“I think we did underplay the value of the oil to the country because of the threat of nationalism but that was mainly down to Thatcher. We didn’t actually see the rewards from oil in my period in office because we were investing in the infrastructure rather than getting the returns and really, Thatcher wouldn’t have been able to carry out any of her policies without that additional 5 per cent on GDP from oil. Incredible good luck she had from that.” I ask Healey if he had considered establishing a sovereign wealth fund with the oil revenues to invest in the country’s future when he was in office.
“It’s true that we should have invested the money in things we needed in Britain and I had thought about an oil fund, like in Norway but it wasn’t my responsibility by then.” I explain to him that the oil has become a controversial focus in the current referendum debate and wonder if he thinks Westminster is afraid of the consequences of independence.
“I think there are a lot of problems connected with it that haven’t been faced up to, either by Salmond or by the British and they are mainly to do with oil and the income it provides and yes, I think they [Westminster politicians] are concerned about Scotland taking the oil, I think they are worried stiff about it.
“I think we would suffer enormously if the income from Scottish oil stopped but if the Scots want it [independence] they should have it and we would just need to adjust but I would think Scotland could survive perfectly well, economically, if it was independent. Yes, I would think so… with the oil.” I ask Healey what he thinks about claims that Scotland is subsidised by the rest of the UK given that Joel Barnett, he of the Barnett formula, was his deputy at the Treasury and worked out what share of the national income pot Scotland should receive. He says Scotland “pays its fair share” and that “these myths” are simply perpetuated by those that oppose independence. On Scotland keeping the pound, he says Scotland would gain but adds that so “would the rest of us” and he doesn’t see why Westminster could say the Scots couldn’t have it.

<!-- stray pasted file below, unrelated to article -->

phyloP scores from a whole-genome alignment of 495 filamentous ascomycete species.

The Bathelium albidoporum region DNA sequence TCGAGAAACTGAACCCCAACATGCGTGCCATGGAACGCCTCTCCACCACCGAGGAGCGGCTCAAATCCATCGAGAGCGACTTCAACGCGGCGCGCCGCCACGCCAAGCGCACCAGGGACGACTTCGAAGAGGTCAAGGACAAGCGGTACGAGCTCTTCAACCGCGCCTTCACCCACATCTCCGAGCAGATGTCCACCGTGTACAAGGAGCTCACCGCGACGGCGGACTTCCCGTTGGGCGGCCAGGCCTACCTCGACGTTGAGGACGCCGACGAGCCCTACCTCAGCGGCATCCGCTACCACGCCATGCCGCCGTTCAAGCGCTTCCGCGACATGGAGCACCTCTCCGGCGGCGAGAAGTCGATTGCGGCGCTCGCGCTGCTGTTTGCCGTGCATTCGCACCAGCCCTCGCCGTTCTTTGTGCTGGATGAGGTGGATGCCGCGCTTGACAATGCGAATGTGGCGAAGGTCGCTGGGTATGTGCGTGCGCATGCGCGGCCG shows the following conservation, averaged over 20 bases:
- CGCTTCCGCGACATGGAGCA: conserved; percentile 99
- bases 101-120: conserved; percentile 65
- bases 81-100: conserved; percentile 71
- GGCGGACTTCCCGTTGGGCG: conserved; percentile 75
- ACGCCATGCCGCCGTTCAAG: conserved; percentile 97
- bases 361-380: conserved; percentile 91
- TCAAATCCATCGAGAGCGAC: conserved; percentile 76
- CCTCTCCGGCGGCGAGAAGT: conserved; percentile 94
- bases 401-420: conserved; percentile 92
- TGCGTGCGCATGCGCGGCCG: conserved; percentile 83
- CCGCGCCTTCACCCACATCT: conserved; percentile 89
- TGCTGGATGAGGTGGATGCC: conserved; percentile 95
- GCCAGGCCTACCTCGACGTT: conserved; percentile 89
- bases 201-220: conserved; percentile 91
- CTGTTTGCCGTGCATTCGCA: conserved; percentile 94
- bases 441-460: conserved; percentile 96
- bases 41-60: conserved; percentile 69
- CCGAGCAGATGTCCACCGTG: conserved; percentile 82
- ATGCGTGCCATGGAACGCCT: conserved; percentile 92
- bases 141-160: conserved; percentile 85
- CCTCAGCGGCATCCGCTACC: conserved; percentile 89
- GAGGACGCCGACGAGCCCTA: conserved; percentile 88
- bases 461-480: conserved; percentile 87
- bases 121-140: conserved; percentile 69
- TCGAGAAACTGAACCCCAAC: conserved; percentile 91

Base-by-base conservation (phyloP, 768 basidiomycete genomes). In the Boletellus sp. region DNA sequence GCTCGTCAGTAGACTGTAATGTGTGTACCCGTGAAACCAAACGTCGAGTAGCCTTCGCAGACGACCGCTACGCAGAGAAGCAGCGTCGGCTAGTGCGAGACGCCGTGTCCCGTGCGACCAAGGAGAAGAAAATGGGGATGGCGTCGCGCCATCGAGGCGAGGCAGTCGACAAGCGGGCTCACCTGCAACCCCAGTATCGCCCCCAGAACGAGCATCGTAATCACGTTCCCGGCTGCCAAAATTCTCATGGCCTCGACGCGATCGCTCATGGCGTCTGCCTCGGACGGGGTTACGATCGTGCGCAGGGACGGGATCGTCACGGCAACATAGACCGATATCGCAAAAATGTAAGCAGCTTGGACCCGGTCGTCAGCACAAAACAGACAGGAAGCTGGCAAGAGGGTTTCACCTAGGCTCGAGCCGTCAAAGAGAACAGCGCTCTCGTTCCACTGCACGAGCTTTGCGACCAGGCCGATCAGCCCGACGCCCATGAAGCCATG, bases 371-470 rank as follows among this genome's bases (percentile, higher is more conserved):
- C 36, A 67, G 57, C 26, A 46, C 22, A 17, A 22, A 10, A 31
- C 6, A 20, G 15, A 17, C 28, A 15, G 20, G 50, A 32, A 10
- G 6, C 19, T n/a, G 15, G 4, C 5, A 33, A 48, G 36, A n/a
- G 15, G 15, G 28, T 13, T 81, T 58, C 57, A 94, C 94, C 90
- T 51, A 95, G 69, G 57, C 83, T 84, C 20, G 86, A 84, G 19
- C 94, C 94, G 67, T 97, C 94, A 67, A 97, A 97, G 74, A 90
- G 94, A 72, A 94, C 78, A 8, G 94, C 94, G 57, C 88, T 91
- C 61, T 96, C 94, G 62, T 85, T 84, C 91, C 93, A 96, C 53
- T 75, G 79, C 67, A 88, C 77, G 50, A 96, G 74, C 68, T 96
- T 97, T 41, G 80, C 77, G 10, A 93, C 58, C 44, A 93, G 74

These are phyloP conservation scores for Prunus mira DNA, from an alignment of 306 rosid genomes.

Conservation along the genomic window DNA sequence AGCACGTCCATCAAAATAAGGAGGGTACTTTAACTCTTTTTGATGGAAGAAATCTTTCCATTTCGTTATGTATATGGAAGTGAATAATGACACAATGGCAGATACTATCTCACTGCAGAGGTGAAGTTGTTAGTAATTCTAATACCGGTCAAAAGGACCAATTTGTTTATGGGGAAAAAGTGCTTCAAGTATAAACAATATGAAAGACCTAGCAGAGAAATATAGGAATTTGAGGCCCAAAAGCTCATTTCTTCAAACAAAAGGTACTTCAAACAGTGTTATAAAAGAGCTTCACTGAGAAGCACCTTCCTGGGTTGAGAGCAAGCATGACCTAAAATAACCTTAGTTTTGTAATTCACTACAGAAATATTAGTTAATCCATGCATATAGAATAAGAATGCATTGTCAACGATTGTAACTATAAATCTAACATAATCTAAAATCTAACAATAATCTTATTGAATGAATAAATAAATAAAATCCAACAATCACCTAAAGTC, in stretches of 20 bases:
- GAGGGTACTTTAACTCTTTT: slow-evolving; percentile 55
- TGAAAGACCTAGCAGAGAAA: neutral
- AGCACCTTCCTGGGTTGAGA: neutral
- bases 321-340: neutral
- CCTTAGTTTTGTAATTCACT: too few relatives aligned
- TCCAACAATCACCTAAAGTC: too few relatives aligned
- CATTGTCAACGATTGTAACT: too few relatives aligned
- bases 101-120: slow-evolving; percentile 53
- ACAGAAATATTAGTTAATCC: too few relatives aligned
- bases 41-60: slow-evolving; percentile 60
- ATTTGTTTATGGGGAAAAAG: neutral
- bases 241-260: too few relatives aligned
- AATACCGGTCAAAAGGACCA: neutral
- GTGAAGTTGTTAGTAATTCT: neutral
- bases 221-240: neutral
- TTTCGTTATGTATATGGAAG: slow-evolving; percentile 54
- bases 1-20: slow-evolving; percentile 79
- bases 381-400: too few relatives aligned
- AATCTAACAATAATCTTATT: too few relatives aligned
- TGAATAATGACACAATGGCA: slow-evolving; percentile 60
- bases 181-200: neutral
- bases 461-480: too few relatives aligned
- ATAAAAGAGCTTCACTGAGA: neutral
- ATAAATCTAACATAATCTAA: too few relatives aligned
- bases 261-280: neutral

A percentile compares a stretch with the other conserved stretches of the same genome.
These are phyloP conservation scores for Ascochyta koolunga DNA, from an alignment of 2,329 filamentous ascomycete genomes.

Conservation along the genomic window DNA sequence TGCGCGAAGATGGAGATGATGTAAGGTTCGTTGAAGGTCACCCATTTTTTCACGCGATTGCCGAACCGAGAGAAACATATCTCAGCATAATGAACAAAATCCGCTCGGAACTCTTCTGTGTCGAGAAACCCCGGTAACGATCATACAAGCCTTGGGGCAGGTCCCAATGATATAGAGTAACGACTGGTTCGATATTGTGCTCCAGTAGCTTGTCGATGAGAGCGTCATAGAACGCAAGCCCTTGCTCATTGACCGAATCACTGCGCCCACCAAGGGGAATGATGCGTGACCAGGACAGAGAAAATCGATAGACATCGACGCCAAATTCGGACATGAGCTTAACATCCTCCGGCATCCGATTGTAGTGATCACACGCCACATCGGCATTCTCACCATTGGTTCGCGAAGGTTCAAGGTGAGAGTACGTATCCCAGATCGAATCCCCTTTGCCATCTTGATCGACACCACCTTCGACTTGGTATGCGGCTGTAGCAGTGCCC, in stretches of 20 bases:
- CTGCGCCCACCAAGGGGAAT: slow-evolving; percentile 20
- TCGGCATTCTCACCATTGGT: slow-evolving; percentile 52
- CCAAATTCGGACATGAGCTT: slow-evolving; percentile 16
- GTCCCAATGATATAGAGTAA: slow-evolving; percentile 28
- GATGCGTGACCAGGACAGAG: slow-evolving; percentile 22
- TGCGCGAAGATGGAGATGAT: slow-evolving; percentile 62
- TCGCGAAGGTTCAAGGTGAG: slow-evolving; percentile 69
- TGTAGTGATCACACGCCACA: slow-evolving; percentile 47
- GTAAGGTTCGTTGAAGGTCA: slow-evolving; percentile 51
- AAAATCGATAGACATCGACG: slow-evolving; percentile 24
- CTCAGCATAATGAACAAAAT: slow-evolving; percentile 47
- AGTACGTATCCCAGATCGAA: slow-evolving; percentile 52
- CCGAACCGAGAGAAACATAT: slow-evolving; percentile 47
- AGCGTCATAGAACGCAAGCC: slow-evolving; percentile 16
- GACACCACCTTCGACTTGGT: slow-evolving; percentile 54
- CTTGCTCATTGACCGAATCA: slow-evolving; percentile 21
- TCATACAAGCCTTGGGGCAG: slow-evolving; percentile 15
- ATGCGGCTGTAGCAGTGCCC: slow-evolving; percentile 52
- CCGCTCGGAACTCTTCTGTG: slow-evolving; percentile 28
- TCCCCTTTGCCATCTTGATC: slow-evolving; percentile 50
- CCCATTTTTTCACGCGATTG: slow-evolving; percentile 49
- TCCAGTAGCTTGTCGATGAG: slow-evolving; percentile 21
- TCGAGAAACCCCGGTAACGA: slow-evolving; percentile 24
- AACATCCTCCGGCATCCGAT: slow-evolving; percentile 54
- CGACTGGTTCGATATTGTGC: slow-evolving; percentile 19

All in all, he is fairly matter-of-fact about the idea of independence and says that he considers it a “natural desire”.
“Being of Irish origin, the idea of independence has always interested me,” he says. “My father always thought he was an Ulsterman because he lived near Enniskillen but in fact, at that time, Ireland hadn’t been divided and he actually came from a little place which was actually in southern Ireland but he never realised that.
“Would Scotland being independent from the UK upset me? No, not really, why would it upset me, it’s a very natural desire, like the desire of the Irish, the Irish Catholics.” I ask him how he would vote if he could and he bats the question away for its clear inanity.
“You have to be a Scot to make that judgement, dear. The Scots are a distinct group of people and much more distinct than the Welsh, who are divided between those in the north and those in the south. Regardless of the result of the referendum, though, I don’t think the Scottish Question will ever go away.” On Europe, he says he would now vote to withdraw from the EU.
“I can see a lot in favour of coming out of Europe and the thing is that we did keep out of most of the European institutions but we still are interdependent because of the relationship and if we decided not to be part of the EU, I think that in many ways, we would gain from it.
“It is a confusing time but now I would vote in favour of leaving Europe. I think there are a lot of problems, particularly around money which so far have not been solved. I firstly don’t think the euro was a good idea because the trouble with Europe was it would never work well because of the olive line; north of the olive line, they pay their taxes and have some controls of their spending and south of the line, they don’t pay tax if they can avoid it and have no control of spending whatever, so [there’s] a disastrous situation developing in the Mediterranean countries.” He says that the biggest changes he has seen politically during his lifetime are the welcome end of the class system but also an alarming reduction in the numbers of people who vote.
I ask him if he finds age frustrating and he leans forward and ends the interview on the tone with which it started, stuck somewhere in a 1970s nudge, nudge, wink, wink, sitcom…
“I’m not frustrated at all, dear… there are some disadvantages but it was Rochester, I think, who wrote the poem: ‘Yet so much had the dismal charm affected that the Venus standard might not be erected…’”